Bangladesh to tone down law critics accuse of crushing dissent

By Ruma Paul

DHAKA (Reuters) -Bangladesh will tone down its Digital Security Act, criticised by many as a draconian curb on dissent, to allow bail for suspects and halt the jailing of journalists for defamation, the law minister said on Monday.

Journalists and rights activists have long demanded the repeal of the act to protect press freedom.

“Many sections of this act will be incorporated in the new Cyber ​​Security Act. Major amendments will be brought in some clauses,” Law Minister Anisul Huq told reporters after a cabinet meeting.

Huq told parliament in June that there had been 7,001 cases filed under the act across the country from the enactment of the law in October 2018 until January this year.

The act combines the colonial-era Official Secrets Act with tough provisions such as allowing police to make arrests without warrants.

“I don’t know whether the government is just (playing) a trump card under severe pressure both at home and abroad,” said a journalist, who asked not to be identified for fear of reprisals.

“I hope it will not be old wine in a new bottle.”

Washington welcomed the decision, U.S. State Department Spokesperson Matthew Miller told reporters, adding that the law had been used to “arrest, detain and silence critics”.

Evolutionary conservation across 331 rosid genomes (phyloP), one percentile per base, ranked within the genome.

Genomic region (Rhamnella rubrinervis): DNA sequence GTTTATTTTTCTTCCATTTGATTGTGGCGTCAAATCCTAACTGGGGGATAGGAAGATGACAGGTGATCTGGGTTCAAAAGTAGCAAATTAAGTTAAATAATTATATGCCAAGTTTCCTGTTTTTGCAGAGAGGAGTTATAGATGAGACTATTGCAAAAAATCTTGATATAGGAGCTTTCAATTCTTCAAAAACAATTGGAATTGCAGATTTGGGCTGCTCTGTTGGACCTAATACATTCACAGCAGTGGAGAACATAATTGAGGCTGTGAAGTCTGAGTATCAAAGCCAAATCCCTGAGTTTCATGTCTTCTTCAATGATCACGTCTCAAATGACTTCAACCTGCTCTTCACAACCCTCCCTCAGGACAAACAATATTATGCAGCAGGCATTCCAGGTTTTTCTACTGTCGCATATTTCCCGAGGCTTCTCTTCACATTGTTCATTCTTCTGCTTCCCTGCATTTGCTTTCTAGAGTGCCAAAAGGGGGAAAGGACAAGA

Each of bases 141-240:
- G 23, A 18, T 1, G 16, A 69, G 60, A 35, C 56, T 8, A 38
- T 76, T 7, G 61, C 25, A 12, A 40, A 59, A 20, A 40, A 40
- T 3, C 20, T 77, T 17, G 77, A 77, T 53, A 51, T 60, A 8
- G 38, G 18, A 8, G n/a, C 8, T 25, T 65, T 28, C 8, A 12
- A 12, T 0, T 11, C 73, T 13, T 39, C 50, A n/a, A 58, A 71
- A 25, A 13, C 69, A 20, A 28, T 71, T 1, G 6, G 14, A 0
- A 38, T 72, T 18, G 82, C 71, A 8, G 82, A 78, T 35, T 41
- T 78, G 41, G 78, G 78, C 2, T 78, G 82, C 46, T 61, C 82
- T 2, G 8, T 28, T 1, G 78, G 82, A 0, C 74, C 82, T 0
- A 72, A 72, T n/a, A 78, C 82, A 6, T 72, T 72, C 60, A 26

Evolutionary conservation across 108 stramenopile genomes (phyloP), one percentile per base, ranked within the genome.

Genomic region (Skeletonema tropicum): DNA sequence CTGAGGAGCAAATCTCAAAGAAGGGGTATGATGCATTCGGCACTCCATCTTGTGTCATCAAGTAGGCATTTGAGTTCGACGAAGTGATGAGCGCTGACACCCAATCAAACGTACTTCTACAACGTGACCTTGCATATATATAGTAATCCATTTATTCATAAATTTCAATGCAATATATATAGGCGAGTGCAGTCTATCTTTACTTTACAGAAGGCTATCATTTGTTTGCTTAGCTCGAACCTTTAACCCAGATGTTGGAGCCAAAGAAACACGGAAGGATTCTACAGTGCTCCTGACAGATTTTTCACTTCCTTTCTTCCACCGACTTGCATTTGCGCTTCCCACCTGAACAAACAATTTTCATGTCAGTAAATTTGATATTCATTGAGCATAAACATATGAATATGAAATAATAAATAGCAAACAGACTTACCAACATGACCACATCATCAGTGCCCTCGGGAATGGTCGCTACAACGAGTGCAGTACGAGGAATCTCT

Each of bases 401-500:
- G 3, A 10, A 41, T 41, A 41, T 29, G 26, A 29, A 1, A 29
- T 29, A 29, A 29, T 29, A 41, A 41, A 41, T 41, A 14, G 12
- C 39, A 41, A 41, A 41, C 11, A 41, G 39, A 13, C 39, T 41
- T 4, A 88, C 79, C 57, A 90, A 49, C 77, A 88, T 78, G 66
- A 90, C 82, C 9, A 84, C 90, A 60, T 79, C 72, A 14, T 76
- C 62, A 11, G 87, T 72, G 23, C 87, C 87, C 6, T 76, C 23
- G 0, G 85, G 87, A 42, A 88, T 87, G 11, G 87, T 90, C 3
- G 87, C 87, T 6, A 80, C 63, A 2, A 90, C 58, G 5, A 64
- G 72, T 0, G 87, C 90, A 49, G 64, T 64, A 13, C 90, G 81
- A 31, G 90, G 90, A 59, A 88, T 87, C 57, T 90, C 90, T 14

“We encourage the government of Bangladesh to give all stakeholders an opportunity to review and provide input on the new draft Cyber ​​Security Act to ensure it meets international standards,” Miller said.

Prime Minister Sheikh Hasina has maintained tight control since coming to power in 2009 and has been accused by opposition groups cracking down on free speech, suppressing dissent and jailing critics. Her government has denied the charges.

Western governments and rights groups have also criticised the government for cracking down on anti-government protests.

Opposition groups have held large protest rallies calling on Hasina to step down and for the next election, due in January, to be held under a neutral caretaker government.

In May, Washington said it would restrict visas for Bangladeshis who undermine the democratic process at home, after accusations of vote-rigging and suppressing the opposition marred elections in 2014 and 2018.

(Reporting by Ruma Paul; Additional reporting by Humeyra Pamuk in Washington; Editing by Nick Macfie and Alex Richardson)